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How to Be a Sugar Baby
Back at the streetside patio, Ron takes a sip from his Diet Coke. “Is all this perplexing to you?” he asks.
“I guess not,” I tell him. “But why would anyone agree to do this?”
He puts down his glass. “These girls, they don’t have the money and they don’t see it as something shameful. I don’t know why in SLC it’s so big, but there are a lot of girls on that site who are looking for guys like me to help them out. It’s real easy. If I were to look again, I’d probably have a dozen local girls contacting me.”
Our waitress stopped by our table to check up on us. “Are you guys doing all right?” she asks with a smile.
“Yeah, we’re doing fine. Thank you,” I say.
When she walks away, Ron looks over at me and whispers, “She’s on the website.”
I probably could have spit out my drink in a massive spray but was able to compose myself.
With a weak job market, a bad economy and rising personal debt, the popularity of the sugar scene makes sense. There are almost 12,000 registered women in the Salt Lake area who are currently “seeking arrangements.” Roughly 31 percent of these women are single moms, and 37 percent claim to be students.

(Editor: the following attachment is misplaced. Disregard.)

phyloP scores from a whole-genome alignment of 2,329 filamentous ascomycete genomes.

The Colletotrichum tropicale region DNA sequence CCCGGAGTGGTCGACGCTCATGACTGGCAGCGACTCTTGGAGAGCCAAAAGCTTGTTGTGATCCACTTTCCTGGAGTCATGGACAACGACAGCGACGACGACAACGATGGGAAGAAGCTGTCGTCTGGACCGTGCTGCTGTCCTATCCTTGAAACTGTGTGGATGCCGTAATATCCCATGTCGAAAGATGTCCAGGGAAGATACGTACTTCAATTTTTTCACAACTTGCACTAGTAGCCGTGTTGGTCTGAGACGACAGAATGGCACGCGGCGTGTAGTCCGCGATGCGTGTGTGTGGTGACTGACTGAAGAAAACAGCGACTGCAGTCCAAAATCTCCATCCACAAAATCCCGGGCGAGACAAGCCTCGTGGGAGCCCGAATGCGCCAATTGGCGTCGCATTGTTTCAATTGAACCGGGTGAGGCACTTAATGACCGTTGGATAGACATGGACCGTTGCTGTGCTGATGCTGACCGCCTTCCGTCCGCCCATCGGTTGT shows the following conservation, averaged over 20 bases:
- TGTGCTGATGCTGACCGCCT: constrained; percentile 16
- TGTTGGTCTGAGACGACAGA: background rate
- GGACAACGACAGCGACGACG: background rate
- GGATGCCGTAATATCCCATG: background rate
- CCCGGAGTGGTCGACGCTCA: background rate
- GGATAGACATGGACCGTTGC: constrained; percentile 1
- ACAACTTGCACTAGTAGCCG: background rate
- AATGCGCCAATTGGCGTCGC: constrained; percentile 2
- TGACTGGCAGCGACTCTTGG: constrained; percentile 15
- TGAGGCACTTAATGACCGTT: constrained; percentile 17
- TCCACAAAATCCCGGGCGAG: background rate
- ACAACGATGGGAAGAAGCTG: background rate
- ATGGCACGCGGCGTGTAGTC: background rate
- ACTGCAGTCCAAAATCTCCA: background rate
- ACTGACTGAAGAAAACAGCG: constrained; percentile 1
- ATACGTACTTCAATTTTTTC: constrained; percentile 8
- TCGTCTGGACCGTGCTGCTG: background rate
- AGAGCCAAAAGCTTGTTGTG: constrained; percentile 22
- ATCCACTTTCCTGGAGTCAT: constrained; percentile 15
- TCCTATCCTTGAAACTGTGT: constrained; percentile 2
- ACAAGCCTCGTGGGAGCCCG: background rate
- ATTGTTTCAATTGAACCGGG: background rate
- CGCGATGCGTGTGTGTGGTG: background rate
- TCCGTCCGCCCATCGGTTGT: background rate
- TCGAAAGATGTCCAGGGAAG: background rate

“What we’re talking about here isn’t anything new,” Clement points out. “Women have always taken advantage … to get what they wanted. Women who aren’t interested in a sugar daddy still let men pay for drinks and entertainment, typically saying things like, ‘Oh no, that’s not what I meant, I thought you were just being nice.’ ”
Klein explains why it’s becoming a bigger, more accepted way of life. “We’re becoming more and more about instant gratification. It’s a lot harder to pay for college these days. It’s a whole different world. People have a hard time dialing in their values. ... I don’t think it’s a great leap for young women to realize they can get paid for sex.”